Bestselling books offer a novel approach.

Bestselling books not only address a sticky problem; they promise a compelling, novel way to solve that problem. Often these books introduce a framework or model to follow. They’re able to hook the reader (catch the reader’s attention) by promising to solve this terrible, sticky problem for them—and then they deliver with their novel approach.


  • In Atomic Habits, James Clear tackles a sticky problem that most people encounter: having too many bad habits, and failing to create good habits. His novel approach is he offers four “laws” of habit-making. That’s it! Just four! Wow, I feel better about fixing my bad habits already.
  • Marie Kondo in The Life-Changing Magic of Tidying Up, mentioned above, introduces her KonMari method: a three-step process for decluttering your life.

For more information on how to inform & inspire your reader with your novel approach, read this post.

Bestselling books break through the clutter with simple genius.

Think about a friend who is struggling, and imagine that you’re looking for a book to help them. It’s likely that your friend is encountering a lot of resistance to fixing that problem—so you don’t want an academic tome that will bash them over the head with all the logical reasons they should stop having that problem. Of course not! You want a book that gives them easy, practical, no-brainer solutions. That is the mark of simple genius.

Simple genius is often found in both the quality and strength of your writing, and in the organization of the book itself.


  • Donald Miller’s book Business Made Simple is a perfect example because it is really is, well, simple! He takes the complexity of running a business and delivers super short, practical chapters that guide you through all of the pieces you need to be successful. It’s written like a daily devotional. Every day, you learn one more little piece about building your business.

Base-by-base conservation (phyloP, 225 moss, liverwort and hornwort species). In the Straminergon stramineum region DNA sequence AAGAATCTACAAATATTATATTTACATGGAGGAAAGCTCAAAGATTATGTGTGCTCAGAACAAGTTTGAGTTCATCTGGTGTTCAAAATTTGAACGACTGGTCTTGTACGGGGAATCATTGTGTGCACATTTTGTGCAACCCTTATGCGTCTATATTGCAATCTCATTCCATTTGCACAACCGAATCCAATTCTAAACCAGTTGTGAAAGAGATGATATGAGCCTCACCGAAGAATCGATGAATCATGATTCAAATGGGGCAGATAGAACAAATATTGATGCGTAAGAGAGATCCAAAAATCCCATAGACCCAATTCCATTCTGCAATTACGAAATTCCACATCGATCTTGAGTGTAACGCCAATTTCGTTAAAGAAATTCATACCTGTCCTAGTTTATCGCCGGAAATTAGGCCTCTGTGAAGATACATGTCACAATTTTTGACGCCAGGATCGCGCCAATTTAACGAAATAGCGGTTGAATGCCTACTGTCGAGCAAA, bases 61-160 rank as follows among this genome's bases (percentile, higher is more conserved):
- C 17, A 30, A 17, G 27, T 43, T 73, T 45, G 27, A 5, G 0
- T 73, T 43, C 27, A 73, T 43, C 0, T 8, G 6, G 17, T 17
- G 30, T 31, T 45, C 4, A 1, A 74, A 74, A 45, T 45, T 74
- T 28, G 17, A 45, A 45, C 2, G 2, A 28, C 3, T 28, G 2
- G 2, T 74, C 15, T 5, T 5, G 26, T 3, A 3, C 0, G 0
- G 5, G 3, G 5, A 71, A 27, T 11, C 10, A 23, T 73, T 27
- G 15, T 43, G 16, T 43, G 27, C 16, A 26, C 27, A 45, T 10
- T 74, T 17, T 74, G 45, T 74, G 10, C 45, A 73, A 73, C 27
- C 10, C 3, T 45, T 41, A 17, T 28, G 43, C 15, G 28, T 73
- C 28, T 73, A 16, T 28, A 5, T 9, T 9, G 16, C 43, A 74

• Mindset by Carol Dweck doesn’t necessarily use the organization of the book to deliver simple genius; she delivers it in her clear, practical writing about her novel approach, a growth mindset. Carol walks the reader through what having a growth mindset looks like when we are children, and how it might show up in marriage or at our jobs. Through the power of her clear writing and strong examples, you can understand and start to apply a growth mindset to many areas of your life.

Learn how to make it impossible for your readers to fail in this post.

If you want to write a self-help or personal development book, think about how you might integrate these four qualities into your own idea. And I’ve created a handy tool to help you with that!

The Bestselling Book Idea Scorecard

The bestselling book idea scorecard is a tool you can use to see if you’re on the right track.

Get the scorecard here.

In column 1, you’ll find a description of what it looks like when you’re at the beginning of the journey with your book idea. For example, I meet a lot of first time authors who tell me that their book is for everyone. I understand the appeal of that mindset, but this a clear sign to me that they have some work to do to identify their distinct audience.

In column 2, you can see what it looks like when you’re in the midst of figuring out that component of your book idea. For example, many authors who know how to catch a reader with an exciting hook, but after that, they’re not really providing anything fresh or new for their reader – so they would be in column 2.

Column 3 describes book ideas that have these pieces figured out. These books make us so happy. They’re the books we want to recommend to friends and give away as gifts because as a reader we’ve been positively impacted by this book, and we want to pass that joy on to our friends. For example, these books all address a sticky problem that is a constant pain in our lives and we are hungry for solutions.

If you haven’t already, read through the scorecard and rate your current book idea, or one of your book ideas.

Next week, we’ll dive deeper into defining your distinct audience and talk through even more examples!